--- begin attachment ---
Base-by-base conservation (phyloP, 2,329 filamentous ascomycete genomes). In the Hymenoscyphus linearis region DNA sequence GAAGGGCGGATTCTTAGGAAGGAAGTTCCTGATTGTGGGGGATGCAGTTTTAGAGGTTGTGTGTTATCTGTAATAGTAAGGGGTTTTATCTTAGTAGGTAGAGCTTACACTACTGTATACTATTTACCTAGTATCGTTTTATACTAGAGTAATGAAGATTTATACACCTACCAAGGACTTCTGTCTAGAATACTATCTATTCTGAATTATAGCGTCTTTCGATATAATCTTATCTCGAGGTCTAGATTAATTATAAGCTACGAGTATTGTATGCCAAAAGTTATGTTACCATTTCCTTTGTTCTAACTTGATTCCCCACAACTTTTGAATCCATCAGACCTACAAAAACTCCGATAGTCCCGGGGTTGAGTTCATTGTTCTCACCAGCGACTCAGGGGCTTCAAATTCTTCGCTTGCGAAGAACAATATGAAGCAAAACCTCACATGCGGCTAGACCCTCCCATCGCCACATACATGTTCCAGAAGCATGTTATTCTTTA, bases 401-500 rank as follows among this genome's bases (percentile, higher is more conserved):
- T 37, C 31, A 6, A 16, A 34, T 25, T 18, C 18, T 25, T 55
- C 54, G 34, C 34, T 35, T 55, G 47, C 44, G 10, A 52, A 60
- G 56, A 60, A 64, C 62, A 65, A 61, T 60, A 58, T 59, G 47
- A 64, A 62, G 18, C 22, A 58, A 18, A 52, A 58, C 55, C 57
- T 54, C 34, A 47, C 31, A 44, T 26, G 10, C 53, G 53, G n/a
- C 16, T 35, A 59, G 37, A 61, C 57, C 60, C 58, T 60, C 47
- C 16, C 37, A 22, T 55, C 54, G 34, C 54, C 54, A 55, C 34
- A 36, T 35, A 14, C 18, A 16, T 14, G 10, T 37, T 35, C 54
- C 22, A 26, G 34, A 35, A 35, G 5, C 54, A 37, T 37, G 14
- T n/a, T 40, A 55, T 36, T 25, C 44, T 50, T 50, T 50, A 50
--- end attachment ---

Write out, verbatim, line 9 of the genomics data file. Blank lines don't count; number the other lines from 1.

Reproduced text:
- A 36, T 35, A 14, C 18, A 16, T 14, G 10, T 37, T 35, C 54